On September 4, 2020, we reported on the Centers for Disease Control and Prevention’s order halting evictions nationwide through December 31, 2020 for tenants who cannot pay rent based on COVID-19 related circumstances. An article interpreting that order and discussing how it might apply to common eviction, landlord, mortgage and land contract situations appears here. It remains accurate and timely, but does not address yesterday’s Michigan Supreme Court Order 2020-17.
Yesterday, October 22, 2020, the Michigan Supreme Court adopted the CDC order and effectively made it the law of the State of Michigan. It did so over the objection of Chief Justice Pro Tem David Viviano, who expressed a preference for ruling on the validity of the CDC order in a case brought by litigants, as opposed to adopting it administratively as the Supreme Court did. Justice Viviano also argued in dissent that the CDC order “has been challenged on a host of grounds and, I believe, rests on a shaky legal foundation.” Order 2020-17 can be found here.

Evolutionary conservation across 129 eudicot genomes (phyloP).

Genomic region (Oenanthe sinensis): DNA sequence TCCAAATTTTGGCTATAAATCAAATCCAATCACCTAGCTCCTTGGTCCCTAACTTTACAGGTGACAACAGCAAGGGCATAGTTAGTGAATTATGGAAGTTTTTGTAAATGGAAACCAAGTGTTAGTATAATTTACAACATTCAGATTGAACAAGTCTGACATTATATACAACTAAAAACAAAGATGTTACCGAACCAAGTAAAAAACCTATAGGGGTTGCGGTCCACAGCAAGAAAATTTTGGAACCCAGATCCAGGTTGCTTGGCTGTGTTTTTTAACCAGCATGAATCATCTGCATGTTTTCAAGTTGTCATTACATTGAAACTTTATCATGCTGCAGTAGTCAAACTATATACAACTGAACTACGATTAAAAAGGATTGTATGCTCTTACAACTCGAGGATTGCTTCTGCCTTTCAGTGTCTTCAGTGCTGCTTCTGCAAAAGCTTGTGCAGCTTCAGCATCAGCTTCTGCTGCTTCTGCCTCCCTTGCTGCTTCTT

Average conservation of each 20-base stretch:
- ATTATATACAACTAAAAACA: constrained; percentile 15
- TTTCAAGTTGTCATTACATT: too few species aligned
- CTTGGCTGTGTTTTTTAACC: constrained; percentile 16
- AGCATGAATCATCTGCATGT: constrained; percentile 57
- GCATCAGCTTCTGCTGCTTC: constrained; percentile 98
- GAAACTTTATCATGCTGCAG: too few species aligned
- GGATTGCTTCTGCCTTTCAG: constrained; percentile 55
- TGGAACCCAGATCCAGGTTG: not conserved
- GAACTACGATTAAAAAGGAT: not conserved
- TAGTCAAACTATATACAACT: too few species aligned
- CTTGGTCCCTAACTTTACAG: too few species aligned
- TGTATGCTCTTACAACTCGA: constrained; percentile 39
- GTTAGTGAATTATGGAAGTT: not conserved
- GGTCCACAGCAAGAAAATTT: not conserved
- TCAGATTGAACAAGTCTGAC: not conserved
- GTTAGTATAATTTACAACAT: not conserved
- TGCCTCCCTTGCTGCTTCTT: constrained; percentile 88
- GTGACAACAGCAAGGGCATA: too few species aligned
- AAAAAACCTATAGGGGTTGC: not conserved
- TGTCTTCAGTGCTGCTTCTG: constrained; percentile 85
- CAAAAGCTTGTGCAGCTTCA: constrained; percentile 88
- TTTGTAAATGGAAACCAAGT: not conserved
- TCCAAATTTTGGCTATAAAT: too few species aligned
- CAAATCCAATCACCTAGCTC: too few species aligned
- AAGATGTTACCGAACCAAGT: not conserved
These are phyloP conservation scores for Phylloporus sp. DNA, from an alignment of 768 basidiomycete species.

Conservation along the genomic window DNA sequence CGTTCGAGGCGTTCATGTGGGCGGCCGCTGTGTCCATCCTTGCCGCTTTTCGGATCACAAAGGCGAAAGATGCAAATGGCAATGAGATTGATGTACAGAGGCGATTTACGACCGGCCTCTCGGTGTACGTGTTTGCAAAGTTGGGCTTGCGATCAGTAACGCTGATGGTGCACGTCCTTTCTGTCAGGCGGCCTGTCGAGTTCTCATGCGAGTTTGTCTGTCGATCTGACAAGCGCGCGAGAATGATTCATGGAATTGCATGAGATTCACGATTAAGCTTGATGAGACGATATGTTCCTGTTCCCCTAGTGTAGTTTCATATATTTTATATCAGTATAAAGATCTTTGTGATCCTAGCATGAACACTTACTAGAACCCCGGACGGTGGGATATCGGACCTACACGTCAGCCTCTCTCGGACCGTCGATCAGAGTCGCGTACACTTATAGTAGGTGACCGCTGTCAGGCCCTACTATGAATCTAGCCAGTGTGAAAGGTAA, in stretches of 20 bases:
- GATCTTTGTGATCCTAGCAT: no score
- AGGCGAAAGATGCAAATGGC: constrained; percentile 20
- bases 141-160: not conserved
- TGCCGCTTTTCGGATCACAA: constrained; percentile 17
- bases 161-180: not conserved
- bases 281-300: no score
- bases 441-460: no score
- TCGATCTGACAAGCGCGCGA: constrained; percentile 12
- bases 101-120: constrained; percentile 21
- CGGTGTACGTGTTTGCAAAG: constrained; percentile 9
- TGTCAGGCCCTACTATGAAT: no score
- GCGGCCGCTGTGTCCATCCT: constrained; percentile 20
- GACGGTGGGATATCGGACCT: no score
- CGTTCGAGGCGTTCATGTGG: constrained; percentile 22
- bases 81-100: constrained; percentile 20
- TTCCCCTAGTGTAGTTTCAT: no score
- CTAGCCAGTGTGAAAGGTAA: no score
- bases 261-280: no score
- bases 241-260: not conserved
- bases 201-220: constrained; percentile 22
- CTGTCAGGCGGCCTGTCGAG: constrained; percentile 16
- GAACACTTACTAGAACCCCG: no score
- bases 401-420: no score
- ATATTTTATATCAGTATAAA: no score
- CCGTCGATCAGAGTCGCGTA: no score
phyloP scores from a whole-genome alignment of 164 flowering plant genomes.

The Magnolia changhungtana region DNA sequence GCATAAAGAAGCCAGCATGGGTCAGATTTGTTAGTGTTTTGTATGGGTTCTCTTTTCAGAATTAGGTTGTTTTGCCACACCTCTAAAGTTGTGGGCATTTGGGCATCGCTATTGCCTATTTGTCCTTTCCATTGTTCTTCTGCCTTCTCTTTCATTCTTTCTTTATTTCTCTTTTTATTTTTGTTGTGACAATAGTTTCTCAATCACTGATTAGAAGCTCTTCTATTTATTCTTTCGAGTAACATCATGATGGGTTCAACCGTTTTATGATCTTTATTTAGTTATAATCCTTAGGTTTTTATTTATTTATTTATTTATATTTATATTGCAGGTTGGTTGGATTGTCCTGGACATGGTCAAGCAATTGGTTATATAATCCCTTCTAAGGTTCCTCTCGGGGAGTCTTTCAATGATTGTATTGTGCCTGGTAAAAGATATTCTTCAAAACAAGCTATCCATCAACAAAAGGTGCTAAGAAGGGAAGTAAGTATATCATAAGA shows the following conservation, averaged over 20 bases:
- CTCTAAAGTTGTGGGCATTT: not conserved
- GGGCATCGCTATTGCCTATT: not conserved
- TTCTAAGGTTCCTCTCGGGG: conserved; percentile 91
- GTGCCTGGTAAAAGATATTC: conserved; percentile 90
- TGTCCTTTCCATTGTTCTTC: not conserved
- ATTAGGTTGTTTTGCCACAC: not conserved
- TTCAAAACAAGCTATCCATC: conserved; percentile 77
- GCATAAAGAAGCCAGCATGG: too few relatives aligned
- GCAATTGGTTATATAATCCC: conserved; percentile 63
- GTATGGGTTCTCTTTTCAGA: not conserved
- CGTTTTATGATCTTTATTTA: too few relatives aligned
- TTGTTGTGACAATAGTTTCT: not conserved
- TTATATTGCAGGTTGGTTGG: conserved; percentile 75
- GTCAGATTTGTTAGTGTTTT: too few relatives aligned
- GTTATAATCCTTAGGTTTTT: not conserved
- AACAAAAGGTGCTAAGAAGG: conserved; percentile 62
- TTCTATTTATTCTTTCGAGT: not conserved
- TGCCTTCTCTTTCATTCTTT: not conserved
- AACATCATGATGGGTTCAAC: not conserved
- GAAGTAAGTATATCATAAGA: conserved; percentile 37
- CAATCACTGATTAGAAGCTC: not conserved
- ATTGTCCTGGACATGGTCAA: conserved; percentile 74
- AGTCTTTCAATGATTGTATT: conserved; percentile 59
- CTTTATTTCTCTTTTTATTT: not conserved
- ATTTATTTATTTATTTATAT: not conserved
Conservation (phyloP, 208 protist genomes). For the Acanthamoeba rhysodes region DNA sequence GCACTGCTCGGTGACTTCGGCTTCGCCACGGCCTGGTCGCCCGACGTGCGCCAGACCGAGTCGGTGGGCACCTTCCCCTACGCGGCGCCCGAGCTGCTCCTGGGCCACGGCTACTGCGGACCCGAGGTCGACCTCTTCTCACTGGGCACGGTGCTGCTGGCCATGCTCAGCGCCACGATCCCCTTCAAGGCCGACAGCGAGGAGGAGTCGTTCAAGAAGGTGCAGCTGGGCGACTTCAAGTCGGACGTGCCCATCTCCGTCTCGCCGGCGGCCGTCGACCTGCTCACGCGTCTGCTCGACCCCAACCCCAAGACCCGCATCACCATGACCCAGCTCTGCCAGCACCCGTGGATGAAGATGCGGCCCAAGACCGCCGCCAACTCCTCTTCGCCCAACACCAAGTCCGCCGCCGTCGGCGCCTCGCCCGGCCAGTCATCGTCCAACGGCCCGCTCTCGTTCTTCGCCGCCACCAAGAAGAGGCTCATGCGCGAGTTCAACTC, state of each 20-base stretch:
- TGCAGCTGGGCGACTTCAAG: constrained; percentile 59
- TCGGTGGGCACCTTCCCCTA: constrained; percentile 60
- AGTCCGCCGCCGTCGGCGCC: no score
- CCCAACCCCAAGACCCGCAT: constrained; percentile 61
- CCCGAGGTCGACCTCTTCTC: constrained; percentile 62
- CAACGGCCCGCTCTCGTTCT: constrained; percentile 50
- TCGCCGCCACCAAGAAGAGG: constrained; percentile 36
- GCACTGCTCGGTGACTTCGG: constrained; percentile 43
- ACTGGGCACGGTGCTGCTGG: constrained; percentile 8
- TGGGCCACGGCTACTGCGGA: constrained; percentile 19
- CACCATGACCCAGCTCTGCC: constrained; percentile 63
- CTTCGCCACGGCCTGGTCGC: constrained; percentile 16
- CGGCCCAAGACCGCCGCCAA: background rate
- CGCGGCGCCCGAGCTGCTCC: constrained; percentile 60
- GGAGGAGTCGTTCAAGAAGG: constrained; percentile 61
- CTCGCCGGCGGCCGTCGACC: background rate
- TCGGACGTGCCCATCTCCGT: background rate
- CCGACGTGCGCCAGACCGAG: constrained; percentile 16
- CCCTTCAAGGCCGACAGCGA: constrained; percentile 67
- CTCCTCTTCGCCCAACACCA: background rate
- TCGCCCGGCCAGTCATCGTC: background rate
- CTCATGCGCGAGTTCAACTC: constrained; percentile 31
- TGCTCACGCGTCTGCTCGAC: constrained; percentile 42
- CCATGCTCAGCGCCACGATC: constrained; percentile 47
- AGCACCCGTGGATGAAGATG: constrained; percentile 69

A court form for landlord/plaintiffs and tenant/defendants to file (attesting that the case is not subject to the CDC order or attesting that it is) can be found here.
Please refer back to this article in the coming days for comprehensive updates and analysis. If you are a landlord confronting these issues, please contact your Fraser Trebilcock attorney.
Jared Roberts is a shareholder at Fraser Trebilcock who works in real estate litigation and transactions, among other areas of the law. Jared also “walks the walk” as a landlord and owner of residential rental properties and apartments in Downtown Lansing. He may be reached at email@example.com and (517) 482-0887.